39 4)Estimating the net human resource requirement 5)Action plan for redeployment, redundancy, retrenchment If surplus in job—redeployment in form of transfers. Org. should plan for trg. or re-orientation before re-deployment.

40 Balancing demand and supply considerations Forecasting business activities (trends) Locating applicants  Organizational downsizing Reducing “headcount”  Making layoff decisions Seniority or performance? Labor agreements

41 7) Action plan for recruitment,development etc. 8) Modify the org. plan If future supply of HR from all external sources is estimated to be inadequate or less than the requirement, the manpower planner has to suggest the mgmt. to alter or modify the org.al plan. 9) Retention plan For retention of the existing employees by improving QWL. 10) Control & review mechanism 6)Forecast future supply from all the sources if supply is inadequate

42 Evaluation and Assessment Issues  Benchmarking: The process of comparing the organization’s processes and practices with those of other companies  Human capital metrics Assess aspects of the workforce  HR metrics Assess the performance of the HR function itself

43 Responsibility For Human Resource Planning HRP is a top management job. HR plans are usually made by the HR division in consultation with other corporate heads.

44 Limitations \Barriers Of Human Resource Planning Uncertainties People question the importance of HRP.They say offer attractive packages & u get or can quit people. No need This view is also held by top mgmt. ie. lack of top mgmt. Support HR plan may not adjust with org.al plan

45 HR information not readily available. Conflict between short term & long term HR needs. Time & expense. Conflict between quantitative & qualitative approaches to HRP. Non-involvement of other mgrs.eg.mkting, production mgr. not concerned much about it.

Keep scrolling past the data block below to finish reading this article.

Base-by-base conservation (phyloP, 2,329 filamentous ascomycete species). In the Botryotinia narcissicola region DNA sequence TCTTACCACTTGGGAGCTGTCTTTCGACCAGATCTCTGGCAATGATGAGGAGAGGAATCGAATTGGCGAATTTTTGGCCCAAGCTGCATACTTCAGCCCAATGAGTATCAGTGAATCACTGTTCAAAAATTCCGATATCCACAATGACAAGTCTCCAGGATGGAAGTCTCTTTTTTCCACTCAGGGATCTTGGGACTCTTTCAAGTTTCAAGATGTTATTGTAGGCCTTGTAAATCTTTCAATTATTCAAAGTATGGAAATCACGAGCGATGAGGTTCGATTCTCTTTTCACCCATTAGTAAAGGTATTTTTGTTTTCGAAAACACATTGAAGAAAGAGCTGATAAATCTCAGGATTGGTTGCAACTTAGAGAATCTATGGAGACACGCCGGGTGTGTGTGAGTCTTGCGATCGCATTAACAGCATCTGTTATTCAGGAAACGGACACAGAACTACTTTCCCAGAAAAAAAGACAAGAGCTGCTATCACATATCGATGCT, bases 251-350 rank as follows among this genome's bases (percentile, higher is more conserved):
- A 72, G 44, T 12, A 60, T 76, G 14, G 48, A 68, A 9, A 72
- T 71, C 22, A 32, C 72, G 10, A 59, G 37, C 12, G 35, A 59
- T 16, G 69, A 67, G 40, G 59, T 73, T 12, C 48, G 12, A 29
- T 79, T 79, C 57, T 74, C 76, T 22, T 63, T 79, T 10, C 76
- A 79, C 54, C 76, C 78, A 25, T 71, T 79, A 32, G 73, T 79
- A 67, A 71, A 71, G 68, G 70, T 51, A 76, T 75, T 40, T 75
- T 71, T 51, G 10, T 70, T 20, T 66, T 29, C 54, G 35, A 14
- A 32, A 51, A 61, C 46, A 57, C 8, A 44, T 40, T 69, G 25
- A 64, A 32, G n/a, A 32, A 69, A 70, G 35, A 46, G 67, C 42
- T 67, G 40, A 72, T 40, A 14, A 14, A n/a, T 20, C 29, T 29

46 Effective Human Resource Planning HR plans must fit in with overall objectives of a firm. They must get consistent support from top management. Computerized human resource information systems must be used for applicant tracking, succession planning, building skills inventories etc..

47 The whole exercise must be carried out in coordination with operating managers Appropriate time horizon.

48 The Top Ten Measures Of Human Capital 1.Your most important issues 2.Human capital value added 3.Human capital ROI 4.Separation cost 5.Voluntary separation rate 6.Total labor-cost/revenue percentage 7.Total compensation/revenue percentage 8.Training investment factor 9.Time to start 10.Revenue factor

49 Measuring Strategic Alignment Strategy Mapping and the Balanced Scorecard  Balanced Scorecard (BSC) A measurement framework that helps managers translate strategic goals into operational objectives  financial  customer  processes  learning

50 Ensuring Strategic Flexibility for the Future Organizational Capability  Capacity of the organization to act and change in pursuit of sustainable competitive advantage.  Coordination flexibility The ability to rapidly reallocate resources to new or changing needs.  Resource flexibility Having human resources who can do many different things in different ways.